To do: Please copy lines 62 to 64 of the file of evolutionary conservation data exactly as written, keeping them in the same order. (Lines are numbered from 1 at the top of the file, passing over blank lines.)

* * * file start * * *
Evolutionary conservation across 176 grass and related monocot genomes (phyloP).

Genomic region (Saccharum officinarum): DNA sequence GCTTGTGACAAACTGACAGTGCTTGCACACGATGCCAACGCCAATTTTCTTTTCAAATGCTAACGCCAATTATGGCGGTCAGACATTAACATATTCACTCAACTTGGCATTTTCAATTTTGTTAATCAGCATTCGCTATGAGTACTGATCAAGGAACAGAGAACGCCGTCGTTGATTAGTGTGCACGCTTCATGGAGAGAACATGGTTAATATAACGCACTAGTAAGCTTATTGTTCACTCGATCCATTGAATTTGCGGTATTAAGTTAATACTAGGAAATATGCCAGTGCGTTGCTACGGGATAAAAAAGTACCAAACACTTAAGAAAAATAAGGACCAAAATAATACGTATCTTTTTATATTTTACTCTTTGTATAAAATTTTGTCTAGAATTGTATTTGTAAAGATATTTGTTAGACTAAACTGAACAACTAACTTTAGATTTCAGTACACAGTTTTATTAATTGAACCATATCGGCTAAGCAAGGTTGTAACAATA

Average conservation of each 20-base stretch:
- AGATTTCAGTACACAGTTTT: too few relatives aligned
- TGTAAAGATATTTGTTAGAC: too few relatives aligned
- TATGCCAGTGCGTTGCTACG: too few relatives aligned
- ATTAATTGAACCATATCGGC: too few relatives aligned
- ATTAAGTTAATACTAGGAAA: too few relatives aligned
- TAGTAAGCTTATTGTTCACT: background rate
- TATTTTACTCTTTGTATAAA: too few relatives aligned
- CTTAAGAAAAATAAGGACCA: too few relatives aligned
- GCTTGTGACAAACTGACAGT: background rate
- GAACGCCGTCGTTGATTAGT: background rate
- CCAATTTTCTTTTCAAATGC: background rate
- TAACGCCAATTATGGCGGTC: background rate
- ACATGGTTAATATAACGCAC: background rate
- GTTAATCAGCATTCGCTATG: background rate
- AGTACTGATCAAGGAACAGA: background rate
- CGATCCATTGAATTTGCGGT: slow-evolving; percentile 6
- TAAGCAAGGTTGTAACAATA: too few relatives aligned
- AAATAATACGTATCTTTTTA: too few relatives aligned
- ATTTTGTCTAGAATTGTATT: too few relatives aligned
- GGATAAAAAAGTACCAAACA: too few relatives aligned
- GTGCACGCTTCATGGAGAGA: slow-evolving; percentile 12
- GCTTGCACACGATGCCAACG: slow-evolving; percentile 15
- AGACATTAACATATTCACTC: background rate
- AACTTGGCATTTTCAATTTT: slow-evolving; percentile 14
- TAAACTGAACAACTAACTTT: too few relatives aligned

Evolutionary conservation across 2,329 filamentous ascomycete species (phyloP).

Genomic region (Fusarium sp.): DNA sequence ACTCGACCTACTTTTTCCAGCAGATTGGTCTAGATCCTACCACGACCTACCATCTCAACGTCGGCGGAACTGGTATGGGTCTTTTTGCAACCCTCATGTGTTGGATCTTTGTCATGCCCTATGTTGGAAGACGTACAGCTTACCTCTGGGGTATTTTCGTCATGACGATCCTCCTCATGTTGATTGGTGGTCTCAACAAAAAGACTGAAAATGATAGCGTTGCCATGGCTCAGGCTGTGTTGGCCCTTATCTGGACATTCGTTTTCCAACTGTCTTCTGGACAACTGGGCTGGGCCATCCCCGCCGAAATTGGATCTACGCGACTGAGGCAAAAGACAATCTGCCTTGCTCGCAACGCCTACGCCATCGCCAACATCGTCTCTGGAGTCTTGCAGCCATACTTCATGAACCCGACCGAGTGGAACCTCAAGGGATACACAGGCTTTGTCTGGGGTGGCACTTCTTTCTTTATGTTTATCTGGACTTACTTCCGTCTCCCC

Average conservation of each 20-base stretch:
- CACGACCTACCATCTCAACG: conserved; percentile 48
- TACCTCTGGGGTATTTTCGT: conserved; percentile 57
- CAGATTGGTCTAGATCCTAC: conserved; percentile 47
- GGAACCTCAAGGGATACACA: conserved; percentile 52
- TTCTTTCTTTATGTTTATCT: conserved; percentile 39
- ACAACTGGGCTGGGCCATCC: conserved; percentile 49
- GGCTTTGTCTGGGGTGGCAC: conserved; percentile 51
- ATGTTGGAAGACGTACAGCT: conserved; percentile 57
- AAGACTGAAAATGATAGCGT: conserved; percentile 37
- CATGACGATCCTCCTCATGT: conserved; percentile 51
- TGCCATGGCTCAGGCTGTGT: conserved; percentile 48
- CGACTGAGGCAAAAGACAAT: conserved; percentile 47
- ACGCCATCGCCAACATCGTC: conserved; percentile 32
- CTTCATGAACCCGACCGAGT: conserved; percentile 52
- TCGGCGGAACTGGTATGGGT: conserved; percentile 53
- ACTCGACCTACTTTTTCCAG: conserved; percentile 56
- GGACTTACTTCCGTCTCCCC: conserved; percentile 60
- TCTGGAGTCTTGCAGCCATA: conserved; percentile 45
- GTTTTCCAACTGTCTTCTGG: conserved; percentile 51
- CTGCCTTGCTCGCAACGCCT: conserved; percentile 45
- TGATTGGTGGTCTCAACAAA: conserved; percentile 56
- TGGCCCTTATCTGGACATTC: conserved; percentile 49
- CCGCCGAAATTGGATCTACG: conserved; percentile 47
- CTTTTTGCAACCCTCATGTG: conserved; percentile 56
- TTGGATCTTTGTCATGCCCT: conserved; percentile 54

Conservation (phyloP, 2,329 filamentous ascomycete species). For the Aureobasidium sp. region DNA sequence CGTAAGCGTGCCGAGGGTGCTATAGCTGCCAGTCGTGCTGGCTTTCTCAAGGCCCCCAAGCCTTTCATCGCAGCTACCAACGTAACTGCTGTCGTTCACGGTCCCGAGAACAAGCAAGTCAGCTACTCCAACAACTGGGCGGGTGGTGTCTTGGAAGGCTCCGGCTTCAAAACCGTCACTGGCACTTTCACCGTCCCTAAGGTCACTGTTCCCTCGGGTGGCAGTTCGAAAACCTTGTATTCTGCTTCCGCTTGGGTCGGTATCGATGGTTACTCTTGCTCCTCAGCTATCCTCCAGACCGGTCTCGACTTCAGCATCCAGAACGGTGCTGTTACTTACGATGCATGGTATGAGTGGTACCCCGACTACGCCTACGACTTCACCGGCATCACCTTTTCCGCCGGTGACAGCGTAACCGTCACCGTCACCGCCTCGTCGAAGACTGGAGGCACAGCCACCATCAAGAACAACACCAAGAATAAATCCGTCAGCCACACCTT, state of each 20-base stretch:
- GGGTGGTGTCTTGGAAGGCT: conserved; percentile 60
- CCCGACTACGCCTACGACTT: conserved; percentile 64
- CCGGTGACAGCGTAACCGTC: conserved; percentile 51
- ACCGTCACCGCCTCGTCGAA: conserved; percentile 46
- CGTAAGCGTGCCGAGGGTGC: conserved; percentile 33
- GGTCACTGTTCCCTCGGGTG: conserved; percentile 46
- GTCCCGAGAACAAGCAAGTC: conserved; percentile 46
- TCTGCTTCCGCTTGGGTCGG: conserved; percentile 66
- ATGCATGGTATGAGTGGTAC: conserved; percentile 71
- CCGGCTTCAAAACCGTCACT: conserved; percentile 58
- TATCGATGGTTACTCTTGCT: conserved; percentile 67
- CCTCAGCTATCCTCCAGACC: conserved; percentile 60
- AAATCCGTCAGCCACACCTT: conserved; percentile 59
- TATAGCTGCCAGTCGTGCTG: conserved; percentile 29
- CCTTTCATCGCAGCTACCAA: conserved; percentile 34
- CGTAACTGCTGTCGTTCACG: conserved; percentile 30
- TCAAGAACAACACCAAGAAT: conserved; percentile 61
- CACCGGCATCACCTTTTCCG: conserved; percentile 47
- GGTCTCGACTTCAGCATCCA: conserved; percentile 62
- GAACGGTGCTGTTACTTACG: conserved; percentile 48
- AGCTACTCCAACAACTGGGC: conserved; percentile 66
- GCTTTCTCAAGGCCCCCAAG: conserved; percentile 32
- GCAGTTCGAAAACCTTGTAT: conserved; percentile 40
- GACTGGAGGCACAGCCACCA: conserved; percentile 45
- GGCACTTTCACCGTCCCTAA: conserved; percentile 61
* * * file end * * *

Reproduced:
- CGTAAGCGTGCCGAGGGTGC: conserved; percentile 33
- GGTCACTGTTCCCTCGGGTG: conserved; percentile 46
- GTCCCGAGAACAAGCAAGTC: conserved; percentile 46